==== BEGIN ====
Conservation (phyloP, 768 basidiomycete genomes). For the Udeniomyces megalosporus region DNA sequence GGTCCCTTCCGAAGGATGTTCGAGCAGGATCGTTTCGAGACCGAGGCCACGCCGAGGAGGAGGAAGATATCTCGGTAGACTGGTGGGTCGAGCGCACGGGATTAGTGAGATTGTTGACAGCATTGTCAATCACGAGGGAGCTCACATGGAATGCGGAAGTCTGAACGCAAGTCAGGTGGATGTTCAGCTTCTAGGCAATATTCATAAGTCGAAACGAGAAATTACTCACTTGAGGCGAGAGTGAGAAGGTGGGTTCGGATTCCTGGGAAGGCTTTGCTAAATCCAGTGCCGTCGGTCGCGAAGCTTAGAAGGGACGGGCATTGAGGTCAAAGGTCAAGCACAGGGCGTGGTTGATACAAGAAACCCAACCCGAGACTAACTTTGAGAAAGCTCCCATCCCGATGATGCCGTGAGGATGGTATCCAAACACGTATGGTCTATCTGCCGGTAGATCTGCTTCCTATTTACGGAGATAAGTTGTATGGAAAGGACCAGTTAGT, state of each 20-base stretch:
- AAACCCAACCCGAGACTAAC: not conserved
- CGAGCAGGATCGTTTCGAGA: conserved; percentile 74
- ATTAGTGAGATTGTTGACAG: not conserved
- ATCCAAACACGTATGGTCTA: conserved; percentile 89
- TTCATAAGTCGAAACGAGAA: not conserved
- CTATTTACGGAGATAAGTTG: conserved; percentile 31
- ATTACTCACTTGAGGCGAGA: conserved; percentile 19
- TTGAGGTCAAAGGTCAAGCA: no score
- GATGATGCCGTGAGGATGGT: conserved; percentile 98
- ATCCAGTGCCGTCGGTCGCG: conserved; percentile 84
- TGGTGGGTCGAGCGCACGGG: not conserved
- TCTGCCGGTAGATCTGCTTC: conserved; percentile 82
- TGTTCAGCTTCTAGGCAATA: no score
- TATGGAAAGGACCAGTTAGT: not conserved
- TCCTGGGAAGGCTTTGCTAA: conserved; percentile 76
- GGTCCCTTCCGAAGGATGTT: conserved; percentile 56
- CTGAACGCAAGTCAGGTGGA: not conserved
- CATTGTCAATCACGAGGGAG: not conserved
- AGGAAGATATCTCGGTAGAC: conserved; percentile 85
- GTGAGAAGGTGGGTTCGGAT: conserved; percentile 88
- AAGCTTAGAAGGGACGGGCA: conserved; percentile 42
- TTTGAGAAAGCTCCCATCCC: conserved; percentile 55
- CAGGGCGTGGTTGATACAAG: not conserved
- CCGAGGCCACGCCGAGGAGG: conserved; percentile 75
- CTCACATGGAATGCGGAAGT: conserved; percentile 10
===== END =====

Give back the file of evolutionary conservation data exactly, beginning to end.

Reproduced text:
Conservation (phyloP, 768 basidiomycete genomes). For the Udeniomyces megalosporus region DNA sequence GGTCCCTTCCGAAGGATGTTCGAGCAGGATCGTTTCGAGACCGAGGCCACGCCGAGGAGGAGGAAGATATCTCGGTAGACTGGTGGGTCGAGCGCACGGGATTAGTGAGATTGTTGACAGCATTGTCAATCACGAGGGAGCTCACATGGAATGCGGAAGTCTGAACGCAAGTCAGGTGGATGTTCAGCTTCTAGGCAATATTCATAAGTCGAAACGAGAAATTACTCACTTGAGGCGAGAGTGAGAAGGTGGGTTCGGATTCCTGGGAAGGCTTTGCTAAATCCAGTGCCGTCGGTCGCGAAGCTTAGAAGGGACGGGCATTGAGGTCAAAGGTCAAGCACAGGGCGTGGTTGATACAAGAAACCCAACCCGAGACTAACTTTGAGAAAGCTCCCATCCCGATGATGCCGTGAGGATGGTATCCAAACACGTATGGTCTATCTGCCGGTAGATCTGCTTCCTATTTACGGAGATAAGTTGTATGGAAAGGACCAGTTAGT, state of each 20-base stretch:
- AAACCCAACCCGAGACTAAC: not conserved
- CGAGCAGGATCGTTTCGAGA: conserved; percentile 74
- ATTAGTGAGATTGTTGACAG: not conserved
- ATCCAAACACGTATGGTCTA: conserved; percentile 89
- TTCATAAGTCGAAACGAGAA: not conserved
- CTATTTACGGAGATAAGTTG: conserved; percentile 31
- ATTACTCACTTGAGGCGAGA: conserved; percentile 19
- TTGAGGTCAAAGGTCAAGCA: no score
- GATGATGCCGTGAGGATGGT: conserved; percentile 98
- ATCCAGTGCCGTCGGTCGCG: conserved; percentile 84
- TGGTGGGTCGAGCGCACGGG: not conserved
- TCTGCCGGTAGATCTGCTTC: conserved; percentile 82
- TGTTCAGCTTCTAGGCAATA: no score
- TATGGAAAGGACCAGTTAGT: not conserved
- TCCTGGGAAGGCTTTGCTAA: conserved; percentile 76
- GGTCCCTTCCGAAGGATGTT: conserved; percentile 56
- CTGAACGCAAGTCAGGTGGA: not conserved
- CATTGTCAATCACGAGGGAG: not conserved
- AGGAAGATATCTCGGTAGAC: conserved; percentile 85
- GTGAGAAGGTGGGTTCGGAT: conserved; percentile 88
- AAGCTTAGAAGGGACGGGCA: conserved; percentile 42
- TTTGAGAAAGCTCCCATCCC: conserved; percentile 55
- CAGGGCGTGGTTGATACAAG: not conserved
- CCGAGGCCACGCCGAGGAGG: conserved; percentile 75
- CTCACATGGAATGCGGAAGT: conserved; percentile 10